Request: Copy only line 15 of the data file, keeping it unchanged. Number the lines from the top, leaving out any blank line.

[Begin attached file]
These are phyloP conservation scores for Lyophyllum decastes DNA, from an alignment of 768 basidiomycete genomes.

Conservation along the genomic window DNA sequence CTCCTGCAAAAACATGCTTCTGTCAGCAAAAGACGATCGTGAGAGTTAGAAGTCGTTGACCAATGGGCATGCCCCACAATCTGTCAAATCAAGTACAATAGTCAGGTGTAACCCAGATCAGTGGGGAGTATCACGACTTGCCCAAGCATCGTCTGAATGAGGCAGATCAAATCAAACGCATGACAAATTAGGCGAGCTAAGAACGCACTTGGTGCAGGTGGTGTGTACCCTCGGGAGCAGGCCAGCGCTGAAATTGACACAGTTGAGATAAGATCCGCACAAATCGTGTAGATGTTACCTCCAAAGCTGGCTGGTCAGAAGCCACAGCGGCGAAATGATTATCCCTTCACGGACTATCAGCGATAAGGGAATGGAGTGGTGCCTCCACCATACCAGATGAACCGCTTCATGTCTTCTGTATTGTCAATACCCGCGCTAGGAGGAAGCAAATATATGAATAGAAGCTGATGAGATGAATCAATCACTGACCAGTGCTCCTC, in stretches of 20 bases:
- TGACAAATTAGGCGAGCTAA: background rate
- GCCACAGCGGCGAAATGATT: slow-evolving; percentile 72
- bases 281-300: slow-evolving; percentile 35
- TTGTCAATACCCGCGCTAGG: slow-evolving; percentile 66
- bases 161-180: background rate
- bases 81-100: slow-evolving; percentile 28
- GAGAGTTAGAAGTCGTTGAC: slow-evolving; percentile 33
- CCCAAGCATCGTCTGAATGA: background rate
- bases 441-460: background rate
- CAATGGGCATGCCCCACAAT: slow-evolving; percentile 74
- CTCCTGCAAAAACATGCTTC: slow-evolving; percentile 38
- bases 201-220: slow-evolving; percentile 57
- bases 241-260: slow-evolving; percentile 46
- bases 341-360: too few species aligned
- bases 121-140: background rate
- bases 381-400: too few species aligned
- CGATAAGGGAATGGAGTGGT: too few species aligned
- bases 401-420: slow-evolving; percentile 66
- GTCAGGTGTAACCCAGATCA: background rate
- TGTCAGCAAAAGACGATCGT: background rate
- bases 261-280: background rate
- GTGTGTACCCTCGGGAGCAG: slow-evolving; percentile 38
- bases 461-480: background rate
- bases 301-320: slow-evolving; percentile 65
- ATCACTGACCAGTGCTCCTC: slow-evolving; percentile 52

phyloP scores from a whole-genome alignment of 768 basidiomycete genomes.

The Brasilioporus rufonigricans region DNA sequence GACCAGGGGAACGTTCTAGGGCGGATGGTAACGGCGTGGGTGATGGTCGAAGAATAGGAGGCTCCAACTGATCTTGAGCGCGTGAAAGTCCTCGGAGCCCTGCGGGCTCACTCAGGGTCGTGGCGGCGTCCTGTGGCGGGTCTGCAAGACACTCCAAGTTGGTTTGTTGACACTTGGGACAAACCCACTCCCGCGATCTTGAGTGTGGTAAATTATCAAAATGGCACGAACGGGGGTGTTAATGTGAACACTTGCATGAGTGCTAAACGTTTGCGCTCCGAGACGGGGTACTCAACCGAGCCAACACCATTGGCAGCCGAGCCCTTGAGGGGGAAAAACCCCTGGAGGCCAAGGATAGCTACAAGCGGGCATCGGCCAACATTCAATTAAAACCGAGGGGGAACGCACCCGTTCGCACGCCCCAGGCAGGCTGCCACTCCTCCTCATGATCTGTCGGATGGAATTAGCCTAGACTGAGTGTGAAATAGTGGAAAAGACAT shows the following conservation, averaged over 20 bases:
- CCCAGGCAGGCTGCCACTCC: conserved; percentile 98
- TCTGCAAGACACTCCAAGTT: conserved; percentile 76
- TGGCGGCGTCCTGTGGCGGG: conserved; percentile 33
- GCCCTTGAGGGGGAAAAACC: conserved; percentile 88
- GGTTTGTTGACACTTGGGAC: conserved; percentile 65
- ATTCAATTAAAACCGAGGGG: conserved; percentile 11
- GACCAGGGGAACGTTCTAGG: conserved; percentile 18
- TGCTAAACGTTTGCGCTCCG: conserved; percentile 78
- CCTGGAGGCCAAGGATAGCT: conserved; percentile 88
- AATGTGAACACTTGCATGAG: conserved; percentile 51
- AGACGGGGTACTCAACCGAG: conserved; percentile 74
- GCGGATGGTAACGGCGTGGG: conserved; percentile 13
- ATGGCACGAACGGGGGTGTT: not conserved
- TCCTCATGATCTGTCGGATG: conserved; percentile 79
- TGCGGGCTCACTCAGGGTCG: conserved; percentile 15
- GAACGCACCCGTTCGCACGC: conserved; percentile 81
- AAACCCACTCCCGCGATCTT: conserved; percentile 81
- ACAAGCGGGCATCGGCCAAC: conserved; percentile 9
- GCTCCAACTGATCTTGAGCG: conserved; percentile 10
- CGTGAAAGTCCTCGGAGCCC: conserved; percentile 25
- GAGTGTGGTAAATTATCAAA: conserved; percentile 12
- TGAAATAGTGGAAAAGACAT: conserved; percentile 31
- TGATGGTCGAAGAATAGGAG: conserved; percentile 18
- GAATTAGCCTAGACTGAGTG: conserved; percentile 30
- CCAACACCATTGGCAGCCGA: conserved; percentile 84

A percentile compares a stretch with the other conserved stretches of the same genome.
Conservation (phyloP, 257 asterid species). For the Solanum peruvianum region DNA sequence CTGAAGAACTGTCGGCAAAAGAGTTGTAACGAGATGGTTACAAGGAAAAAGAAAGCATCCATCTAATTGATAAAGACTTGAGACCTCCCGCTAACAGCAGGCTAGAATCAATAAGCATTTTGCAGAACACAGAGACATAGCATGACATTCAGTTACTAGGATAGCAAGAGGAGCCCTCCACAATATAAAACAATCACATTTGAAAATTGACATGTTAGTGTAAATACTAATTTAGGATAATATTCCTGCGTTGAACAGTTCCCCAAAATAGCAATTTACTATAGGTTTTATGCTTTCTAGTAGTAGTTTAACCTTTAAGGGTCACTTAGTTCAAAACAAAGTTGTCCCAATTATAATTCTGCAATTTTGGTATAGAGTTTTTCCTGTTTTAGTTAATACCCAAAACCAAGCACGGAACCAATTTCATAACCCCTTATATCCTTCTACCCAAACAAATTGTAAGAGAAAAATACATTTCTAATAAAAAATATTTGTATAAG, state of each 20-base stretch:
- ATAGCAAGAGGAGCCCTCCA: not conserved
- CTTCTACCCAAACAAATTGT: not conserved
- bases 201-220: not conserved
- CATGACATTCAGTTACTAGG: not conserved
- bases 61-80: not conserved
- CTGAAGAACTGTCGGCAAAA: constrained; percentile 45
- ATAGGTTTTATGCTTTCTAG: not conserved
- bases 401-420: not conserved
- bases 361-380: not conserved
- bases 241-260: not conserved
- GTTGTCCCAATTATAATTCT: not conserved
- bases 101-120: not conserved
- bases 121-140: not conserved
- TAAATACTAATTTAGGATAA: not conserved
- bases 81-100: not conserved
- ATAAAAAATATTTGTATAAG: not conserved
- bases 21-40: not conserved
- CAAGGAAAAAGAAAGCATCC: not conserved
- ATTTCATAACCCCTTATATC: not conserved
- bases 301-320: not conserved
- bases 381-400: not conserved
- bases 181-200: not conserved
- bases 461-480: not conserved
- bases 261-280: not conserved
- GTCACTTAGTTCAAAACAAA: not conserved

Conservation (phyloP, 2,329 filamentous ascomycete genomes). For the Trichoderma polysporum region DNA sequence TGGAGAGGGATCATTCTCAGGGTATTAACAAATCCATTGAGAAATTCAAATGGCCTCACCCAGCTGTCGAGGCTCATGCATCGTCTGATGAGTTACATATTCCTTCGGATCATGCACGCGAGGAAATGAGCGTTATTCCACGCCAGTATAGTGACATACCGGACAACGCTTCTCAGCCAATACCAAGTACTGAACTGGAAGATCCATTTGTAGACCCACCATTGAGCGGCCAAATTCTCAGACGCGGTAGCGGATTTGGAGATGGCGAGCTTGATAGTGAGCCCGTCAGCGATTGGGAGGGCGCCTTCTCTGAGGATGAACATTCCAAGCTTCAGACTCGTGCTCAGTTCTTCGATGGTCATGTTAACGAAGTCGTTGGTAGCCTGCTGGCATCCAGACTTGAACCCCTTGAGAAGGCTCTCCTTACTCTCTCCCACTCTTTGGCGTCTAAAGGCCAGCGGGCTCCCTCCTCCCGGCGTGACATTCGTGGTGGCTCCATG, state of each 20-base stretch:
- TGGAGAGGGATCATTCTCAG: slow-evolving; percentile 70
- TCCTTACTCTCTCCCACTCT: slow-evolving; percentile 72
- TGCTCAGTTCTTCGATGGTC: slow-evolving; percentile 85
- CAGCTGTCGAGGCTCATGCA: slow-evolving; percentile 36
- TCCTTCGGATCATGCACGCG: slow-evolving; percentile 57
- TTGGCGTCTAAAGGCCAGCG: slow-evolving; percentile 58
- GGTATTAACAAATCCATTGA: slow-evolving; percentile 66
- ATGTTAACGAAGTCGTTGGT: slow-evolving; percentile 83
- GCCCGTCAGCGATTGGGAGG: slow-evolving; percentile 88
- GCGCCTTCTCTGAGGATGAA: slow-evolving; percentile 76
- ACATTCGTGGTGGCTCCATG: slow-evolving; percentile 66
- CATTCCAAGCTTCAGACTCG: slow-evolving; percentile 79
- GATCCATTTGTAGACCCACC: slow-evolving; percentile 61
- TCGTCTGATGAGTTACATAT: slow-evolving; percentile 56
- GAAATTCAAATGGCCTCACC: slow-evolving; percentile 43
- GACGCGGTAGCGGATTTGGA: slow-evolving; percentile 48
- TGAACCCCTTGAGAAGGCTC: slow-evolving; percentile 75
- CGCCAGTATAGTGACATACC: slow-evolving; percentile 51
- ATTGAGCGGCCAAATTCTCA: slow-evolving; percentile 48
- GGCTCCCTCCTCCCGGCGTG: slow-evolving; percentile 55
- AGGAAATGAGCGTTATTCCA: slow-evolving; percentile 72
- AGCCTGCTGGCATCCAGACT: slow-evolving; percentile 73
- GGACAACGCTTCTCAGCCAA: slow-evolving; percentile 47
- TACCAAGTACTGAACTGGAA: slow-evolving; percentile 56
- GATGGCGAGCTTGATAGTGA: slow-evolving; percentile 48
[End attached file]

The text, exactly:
- bases 241-260: slow-evolving; percentile 46